Scientific Scribbles

The voice of UniMelb Science Communication students

Are killer robots really going to take over the world? The answer is maybe

“Artificial intelligence could spell the end of the human race,” the late physicist Stephen Hawking once said. And he wasn’t alone in his concerns. Bill Gates, Elon Musk and Steve Wosniak along with some of the most prominent researchers in the field have expressed their unease at the concept of unchecked AI development. So what are they worried about? And if they’re scared, does that mean we should be too?

 

Let’s start with the least likely scenario and work backwards:

 

Sentient, human-like androids

 

Anyone who’s watched HBO’s Westworld or the classic Blade Runner knows that making a robot think and feel like a human is a very bad idea. While any other “super” AI won’t *necessarily* want to eliminate us unless we get in its way, giving the range of human emotions to what is essentially a superhuman we’ve created to exploit would probably be enough to make any of us want to go on a killing spree. Fortunately, this scenario is the least likely, as while we have managed to create some convincingly human AI, we are a long way from programming human emotion, let alone creating something that has a true sense of “self”.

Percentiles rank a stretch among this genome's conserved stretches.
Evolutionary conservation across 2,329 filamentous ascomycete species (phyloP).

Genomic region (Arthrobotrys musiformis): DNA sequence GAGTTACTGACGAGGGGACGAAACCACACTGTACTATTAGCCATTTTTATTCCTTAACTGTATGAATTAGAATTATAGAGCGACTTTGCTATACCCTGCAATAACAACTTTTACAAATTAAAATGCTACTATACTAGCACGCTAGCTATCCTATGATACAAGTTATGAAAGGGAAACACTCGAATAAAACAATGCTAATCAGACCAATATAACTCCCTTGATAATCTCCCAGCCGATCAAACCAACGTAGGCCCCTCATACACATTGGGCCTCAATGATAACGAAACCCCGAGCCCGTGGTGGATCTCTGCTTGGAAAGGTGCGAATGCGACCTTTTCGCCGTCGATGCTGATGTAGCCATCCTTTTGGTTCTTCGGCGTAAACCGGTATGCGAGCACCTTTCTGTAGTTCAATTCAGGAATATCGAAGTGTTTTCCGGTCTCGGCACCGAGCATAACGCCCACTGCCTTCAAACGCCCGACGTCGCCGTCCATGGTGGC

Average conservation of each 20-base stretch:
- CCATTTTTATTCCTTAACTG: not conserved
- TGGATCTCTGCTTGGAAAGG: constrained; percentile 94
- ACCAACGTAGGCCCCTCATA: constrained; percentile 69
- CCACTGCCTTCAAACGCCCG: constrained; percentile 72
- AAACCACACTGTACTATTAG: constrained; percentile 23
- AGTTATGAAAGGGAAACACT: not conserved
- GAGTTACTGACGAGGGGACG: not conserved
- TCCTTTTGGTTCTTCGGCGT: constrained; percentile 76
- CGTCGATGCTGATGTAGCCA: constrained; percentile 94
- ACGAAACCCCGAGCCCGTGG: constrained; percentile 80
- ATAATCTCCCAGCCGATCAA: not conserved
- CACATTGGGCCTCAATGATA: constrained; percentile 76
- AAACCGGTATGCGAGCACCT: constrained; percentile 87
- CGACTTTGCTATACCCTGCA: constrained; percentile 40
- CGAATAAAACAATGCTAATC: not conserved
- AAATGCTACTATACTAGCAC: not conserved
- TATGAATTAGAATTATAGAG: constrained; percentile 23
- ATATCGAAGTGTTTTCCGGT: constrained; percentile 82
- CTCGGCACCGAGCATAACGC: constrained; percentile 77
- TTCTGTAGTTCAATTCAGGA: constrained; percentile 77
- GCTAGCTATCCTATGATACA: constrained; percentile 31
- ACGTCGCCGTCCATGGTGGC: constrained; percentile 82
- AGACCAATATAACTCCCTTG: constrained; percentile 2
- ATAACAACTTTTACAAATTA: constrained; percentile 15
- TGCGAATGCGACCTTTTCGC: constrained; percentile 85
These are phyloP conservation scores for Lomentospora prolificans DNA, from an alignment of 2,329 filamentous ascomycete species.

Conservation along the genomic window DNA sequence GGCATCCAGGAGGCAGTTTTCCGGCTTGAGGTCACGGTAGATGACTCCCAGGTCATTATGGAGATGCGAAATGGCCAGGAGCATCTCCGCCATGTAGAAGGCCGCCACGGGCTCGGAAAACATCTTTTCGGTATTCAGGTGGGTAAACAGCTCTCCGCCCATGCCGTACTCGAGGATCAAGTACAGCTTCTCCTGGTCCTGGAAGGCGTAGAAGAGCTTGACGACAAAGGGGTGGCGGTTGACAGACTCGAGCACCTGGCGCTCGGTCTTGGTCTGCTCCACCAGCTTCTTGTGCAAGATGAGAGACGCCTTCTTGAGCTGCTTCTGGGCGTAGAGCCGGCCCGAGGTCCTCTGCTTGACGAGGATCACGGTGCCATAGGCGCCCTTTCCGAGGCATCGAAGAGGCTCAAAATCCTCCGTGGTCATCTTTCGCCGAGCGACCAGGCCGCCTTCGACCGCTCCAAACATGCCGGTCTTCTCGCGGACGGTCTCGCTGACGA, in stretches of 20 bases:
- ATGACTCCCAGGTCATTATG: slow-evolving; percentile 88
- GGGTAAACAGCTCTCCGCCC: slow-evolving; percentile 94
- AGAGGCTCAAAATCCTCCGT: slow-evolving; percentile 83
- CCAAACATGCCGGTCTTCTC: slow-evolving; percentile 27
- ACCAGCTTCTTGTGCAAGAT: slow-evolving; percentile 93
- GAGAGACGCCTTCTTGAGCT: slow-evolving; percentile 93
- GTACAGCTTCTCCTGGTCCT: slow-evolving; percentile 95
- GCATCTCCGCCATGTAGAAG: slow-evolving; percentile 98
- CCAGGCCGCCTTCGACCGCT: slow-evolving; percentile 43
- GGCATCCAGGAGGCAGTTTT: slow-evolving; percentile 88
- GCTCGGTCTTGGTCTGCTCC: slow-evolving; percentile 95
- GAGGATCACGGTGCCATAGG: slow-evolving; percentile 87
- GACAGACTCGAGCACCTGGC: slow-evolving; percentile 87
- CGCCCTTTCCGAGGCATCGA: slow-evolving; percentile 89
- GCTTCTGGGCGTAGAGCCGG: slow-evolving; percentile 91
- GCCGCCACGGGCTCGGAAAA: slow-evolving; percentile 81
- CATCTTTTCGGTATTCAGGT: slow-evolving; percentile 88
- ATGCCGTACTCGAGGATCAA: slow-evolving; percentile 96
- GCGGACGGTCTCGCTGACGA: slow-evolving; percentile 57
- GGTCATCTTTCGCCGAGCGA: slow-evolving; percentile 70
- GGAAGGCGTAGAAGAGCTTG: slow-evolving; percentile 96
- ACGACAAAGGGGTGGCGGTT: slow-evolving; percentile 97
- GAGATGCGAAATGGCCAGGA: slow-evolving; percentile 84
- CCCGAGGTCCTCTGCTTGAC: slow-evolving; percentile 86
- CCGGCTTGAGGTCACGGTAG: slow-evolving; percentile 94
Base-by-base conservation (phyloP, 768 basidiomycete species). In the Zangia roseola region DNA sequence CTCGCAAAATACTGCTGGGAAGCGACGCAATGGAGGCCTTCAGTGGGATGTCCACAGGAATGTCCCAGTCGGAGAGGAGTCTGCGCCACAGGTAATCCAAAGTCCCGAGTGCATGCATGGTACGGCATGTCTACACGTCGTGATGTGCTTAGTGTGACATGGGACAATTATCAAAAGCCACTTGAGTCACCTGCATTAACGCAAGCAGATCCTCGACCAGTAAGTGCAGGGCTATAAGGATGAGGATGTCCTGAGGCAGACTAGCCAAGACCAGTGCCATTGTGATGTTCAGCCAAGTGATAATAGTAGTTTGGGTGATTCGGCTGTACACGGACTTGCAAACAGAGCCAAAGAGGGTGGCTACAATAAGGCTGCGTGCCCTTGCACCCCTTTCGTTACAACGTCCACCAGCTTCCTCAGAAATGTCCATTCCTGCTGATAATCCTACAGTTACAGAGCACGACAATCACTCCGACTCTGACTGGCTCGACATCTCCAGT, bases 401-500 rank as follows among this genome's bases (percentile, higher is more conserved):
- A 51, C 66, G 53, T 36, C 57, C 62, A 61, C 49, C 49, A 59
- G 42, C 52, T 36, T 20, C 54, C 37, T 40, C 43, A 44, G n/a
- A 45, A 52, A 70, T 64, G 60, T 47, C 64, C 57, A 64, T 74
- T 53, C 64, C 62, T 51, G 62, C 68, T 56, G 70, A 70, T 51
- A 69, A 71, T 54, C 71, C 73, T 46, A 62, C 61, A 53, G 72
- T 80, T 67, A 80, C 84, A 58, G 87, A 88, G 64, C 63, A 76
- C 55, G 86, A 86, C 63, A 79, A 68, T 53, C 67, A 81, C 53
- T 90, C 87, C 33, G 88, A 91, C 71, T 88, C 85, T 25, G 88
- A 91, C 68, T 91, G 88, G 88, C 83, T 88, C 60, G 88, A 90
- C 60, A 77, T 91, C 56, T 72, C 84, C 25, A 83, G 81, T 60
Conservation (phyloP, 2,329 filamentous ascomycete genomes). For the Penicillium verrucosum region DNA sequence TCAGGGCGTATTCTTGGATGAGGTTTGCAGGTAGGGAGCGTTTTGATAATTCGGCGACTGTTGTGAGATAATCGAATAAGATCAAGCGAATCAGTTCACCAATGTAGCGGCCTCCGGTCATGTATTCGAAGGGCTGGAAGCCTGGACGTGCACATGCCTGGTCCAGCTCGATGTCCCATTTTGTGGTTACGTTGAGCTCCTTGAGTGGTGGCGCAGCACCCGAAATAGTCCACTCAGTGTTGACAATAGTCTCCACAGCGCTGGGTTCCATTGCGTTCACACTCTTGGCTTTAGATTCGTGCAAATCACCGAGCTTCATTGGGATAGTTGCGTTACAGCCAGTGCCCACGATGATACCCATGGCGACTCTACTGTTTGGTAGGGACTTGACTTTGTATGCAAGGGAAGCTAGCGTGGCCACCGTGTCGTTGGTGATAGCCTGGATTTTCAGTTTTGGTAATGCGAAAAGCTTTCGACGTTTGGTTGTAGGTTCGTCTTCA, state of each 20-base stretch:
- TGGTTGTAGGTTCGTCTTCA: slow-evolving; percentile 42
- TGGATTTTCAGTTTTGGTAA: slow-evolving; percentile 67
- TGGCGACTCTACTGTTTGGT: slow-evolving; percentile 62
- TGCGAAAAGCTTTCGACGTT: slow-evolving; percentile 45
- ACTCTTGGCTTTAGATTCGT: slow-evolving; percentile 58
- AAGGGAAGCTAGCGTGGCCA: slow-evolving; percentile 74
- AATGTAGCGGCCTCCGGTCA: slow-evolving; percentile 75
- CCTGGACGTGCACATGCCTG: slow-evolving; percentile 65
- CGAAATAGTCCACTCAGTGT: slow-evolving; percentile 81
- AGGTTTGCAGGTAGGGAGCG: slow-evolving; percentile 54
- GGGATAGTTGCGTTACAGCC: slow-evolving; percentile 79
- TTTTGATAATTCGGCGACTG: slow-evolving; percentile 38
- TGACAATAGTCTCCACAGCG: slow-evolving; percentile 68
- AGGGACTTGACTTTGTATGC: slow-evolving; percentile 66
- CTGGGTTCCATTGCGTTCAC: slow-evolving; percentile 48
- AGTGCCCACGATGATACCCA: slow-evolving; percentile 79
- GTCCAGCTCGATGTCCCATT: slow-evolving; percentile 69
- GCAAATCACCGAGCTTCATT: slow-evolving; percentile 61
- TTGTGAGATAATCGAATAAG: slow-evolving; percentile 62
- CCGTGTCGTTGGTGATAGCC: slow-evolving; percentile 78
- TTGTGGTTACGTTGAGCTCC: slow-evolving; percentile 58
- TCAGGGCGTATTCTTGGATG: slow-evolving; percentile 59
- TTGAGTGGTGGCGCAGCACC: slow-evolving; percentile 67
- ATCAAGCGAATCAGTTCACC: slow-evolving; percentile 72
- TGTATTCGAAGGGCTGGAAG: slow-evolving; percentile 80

Intelligence “explosion”

 

A slightly more likely scenario is that in which an AI learns how to self-improve or replicate, resulting in exponential self-improvement/replication and an enormous and uncontrollable advantage over humans (referred to as an “intelligence explosion”). One example of this in popular culture would be Skynet, the AI that serves as the primary antagonist of the Terminator franchise. The actions of a superintelligent AI would not necessarily be detrimental to the human race, depending on the core drives of its original code; however it is possible it would see us as a threat to whatever those drives are, or to itself (just like Skynet does).

 

This is still not a likely scenario for the near future, however this possibility was the primary cause of Stephen Hawking’s concern about the future of AI. The physicist maintained that if researchers begin to consider and pre-empt this in their development of AI now, the threat would be significantly lower.

 

Lethal autonomous weapons

 

If you have seen the episode of Black Mirror featuring that terrifying robot dog, you know exactly what a takeover by weaponised robots looks like. And if that episode didn’t frighten you at all, maybe this will: Fully autonomous weapons have already been used, with lethal force, in Israel and South Korea to take out “threats” on their borders. The US and Russia have both been developing their own weaponised autonomous drones and vehicles. And despite widespread public support for a ban on these weapons, changes to international law to do so has been blocked by all of the above countries as well as Australia.